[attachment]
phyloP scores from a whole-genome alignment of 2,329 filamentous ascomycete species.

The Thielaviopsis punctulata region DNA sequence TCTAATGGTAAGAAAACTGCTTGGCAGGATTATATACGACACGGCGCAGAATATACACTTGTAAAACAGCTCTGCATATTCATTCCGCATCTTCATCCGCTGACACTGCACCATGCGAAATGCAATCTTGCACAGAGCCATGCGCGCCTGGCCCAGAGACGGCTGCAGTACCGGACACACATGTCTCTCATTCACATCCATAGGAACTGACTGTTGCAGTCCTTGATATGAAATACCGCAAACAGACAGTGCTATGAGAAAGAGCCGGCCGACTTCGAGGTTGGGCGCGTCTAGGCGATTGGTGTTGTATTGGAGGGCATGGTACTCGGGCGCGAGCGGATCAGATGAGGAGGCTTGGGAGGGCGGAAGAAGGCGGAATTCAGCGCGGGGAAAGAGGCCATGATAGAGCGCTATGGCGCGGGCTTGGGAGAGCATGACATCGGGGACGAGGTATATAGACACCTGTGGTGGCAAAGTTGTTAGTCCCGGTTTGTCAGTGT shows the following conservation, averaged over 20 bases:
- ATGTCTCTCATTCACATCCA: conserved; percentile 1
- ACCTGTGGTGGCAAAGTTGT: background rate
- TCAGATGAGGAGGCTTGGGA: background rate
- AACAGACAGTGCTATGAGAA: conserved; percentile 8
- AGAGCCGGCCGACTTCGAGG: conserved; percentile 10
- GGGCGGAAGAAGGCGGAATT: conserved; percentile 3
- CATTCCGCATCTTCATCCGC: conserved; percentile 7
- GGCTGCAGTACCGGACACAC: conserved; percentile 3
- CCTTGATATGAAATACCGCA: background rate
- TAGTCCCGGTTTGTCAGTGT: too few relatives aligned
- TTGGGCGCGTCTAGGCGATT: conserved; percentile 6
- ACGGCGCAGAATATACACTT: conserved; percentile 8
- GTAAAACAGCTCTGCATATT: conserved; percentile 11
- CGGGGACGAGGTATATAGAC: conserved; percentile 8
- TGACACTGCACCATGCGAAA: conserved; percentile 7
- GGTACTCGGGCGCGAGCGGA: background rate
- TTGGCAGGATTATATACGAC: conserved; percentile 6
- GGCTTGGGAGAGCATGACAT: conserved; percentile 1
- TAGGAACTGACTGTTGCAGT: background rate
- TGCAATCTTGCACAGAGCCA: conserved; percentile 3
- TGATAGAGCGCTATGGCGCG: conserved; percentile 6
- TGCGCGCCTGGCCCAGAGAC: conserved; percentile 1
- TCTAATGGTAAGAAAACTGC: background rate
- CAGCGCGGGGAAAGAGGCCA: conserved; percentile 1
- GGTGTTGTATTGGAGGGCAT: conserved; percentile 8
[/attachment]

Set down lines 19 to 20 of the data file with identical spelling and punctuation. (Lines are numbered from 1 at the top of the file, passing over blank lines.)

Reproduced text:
- TTGGCAGGATTATATACGAC: conserved; percentile 6
- GGCTTGGGAGAGCATGACAT: conserved; percentile 1